Is only justified if it is like the art of gardening

February 15th 2016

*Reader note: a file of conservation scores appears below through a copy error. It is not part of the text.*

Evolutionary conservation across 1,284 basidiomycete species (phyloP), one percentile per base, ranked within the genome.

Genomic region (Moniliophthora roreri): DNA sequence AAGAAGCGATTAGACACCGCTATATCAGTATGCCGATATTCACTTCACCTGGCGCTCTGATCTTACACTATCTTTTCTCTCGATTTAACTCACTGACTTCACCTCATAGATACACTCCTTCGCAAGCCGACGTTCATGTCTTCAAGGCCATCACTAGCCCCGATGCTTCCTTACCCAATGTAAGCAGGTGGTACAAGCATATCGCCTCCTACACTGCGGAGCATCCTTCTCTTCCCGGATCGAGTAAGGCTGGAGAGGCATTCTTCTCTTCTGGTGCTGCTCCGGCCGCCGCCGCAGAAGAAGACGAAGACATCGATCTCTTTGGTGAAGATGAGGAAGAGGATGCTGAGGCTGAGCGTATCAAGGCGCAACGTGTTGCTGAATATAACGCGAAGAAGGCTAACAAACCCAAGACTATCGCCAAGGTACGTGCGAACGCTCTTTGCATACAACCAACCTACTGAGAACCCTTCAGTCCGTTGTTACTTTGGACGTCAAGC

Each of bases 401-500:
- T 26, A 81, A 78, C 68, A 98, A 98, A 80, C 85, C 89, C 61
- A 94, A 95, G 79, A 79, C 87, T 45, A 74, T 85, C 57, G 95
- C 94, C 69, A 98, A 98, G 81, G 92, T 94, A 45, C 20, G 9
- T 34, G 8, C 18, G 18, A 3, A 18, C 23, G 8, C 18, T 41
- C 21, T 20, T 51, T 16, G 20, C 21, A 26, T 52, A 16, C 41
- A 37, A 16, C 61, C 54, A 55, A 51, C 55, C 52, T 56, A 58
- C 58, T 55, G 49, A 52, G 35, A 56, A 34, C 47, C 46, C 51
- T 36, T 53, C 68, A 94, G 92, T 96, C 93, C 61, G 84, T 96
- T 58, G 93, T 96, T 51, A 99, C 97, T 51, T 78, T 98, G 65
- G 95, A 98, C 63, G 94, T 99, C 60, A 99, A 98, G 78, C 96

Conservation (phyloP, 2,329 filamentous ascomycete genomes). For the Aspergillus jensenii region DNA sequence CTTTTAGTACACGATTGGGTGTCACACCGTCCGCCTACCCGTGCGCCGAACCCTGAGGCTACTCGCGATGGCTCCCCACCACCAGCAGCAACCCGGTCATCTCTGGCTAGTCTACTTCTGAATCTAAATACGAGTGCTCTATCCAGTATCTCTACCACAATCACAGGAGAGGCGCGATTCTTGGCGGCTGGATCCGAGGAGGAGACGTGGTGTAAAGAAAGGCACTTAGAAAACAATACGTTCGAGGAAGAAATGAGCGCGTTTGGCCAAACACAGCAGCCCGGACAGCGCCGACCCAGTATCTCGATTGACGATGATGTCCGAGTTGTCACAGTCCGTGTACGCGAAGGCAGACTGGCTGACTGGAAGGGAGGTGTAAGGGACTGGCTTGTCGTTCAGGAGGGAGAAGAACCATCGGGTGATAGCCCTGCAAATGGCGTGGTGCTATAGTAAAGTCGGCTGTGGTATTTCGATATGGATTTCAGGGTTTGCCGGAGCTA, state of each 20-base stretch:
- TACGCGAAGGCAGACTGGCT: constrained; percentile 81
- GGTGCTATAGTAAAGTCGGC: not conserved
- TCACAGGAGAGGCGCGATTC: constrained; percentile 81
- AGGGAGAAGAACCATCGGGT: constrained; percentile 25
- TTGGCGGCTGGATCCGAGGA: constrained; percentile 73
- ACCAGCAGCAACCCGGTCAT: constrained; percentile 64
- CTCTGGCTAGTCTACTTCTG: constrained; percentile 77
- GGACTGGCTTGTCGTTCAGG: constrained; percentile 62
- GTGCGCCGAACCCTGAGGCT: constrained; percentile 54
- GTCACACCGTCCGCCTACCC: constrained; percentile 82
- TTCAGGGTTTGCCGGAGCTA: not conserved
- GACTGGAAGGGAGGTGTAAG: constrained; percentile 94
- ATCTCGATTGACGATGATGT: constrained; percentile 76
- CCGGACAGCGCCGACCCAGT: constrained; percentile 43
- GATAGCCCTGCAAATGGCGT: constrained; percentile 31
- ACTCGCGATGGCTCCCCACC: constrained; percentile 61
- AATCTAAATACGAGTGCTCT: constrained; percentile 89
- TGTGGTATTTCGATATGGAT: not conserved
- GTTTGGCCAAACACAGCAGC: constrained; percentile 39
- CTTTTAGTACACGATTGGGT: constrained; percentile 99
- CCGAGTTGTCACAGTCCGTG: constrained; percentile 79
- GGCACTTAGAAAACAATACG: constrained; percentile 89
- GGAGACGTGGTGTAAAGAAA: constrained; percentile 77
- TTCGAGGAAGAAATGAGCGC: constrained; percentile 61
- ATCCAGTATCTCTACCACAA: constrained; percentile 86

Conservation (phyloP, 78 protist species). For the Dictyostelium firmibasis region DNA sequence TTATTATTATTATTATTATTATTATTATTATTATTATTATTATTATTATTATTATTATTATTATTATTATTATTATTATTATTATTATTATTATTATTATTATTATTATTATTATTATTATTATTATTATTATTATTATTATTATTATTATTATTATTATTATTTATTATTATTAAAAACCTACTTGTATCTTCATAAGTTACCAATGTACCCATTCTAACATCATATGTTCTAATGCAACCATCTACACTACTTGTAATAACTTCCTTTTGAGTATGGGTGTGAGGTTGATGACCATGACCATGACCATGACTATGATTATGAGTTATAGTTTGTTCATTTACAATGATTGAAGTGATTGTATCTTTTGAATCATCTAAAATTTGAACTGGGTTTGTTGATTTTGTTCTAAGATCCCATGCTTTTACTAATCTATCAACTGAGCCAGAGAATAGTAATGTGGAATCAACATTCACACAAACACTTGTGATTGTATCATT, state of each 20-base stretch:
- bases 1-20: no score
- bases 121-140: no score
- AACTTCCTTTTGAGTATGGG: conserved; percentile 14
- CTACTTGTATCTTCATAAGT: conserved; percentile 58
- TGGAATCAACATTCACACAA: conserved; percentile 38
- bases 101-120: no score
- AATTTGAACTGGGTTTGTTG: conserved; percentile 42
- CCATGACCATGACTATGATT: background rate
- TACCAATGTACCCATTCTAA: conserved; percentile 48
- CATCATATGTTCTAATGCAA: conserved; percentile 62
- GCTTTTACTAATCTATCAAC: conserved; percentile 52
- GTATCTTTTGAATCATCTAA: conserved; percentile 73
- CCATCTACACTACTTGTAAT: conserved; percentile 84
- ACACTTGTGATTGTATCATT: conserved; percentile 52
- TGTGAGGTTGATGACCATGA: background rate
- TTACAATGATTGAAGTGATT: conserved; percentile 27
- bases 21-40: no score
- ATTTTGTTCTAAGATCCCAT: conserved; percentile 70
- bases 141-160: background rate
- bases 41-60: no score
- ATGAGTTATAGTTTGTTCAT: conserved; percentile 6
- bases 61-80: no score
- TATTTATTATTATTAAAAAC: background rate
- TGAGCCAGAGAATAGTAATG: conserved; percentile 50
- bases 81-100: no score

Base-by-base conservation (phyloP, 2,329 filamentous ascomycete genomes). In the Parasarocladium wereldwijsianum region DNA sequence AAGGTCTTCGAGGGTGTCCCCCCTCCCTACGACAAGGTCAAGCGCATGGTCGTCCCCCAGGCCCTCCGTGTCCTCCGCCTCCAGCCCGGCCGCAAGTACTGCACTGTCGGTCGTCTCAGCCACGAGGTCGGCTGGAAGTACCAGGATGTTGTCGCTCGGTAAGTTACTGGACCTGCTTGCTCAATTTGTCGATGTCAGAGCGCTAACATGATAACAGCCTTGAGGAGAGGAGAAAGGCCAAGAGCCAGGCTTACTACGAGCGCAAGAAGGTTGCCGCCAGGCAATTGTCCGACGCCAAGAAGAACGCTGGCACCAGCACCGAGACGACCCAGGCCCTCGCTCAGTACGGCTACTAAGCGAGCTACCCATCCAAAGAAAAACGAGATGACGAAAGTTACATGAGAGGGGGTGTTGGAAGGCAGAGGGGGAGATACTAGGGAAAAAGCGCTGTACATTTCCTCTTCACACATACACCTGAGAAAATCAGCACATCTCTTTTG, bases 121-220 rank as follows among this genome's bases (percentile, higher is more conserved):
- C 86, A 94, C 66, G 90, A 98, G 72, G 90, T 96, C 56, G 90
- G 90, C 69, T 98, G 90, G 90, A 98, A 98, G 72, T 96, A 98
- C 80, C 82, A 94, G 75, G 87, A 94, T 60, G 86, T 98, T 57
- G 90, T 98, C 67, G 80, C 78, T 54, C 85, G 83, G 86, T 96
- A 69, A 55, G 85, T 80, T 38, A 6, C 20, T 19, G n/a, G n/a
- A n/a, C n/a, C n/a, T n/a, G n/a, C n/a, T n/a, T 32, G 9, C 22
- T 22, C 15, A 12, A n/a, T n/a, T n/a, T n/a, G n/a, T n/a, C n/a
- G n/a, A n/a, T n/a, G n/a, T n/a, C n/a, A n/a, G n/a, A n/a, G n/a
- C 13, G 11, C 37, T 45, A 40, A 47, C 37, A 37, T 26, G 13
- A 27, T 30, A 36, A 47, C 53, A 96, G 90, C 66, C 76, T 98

Why this tendency to point out the faults of others? Why harass men and women who are struggling in the midst of so many difficulties? The strangest thing is that in criticizing others, people think they are proving their own insightfulness, wisdom and even love. They talk about ‘tough love’ or ‘save the rod and spoil the child’, and say that punishment necessarily follows criticism, that someone should only be punished when they are seen to have done wrong. No, in most cases, love does not involve criticising, and nor does wisdom either. To love others is to understand their difficulties and act sensitively to alleviate their suffering. For criticism tends instead to chafe, scratch, and wound. It is often not love but carnage. True love is not stained with blood; it is great and luminous. Through it you connect to God, and God advises you on the best ways to deal with others. What is good criticism? It is like the work of a good gardener who knows how to cut the trees, prune them, straighten them and rid them of caterpillars and harmful insects. A good gardener preserves what is good, and soon after magnificent flowers and fruit appear.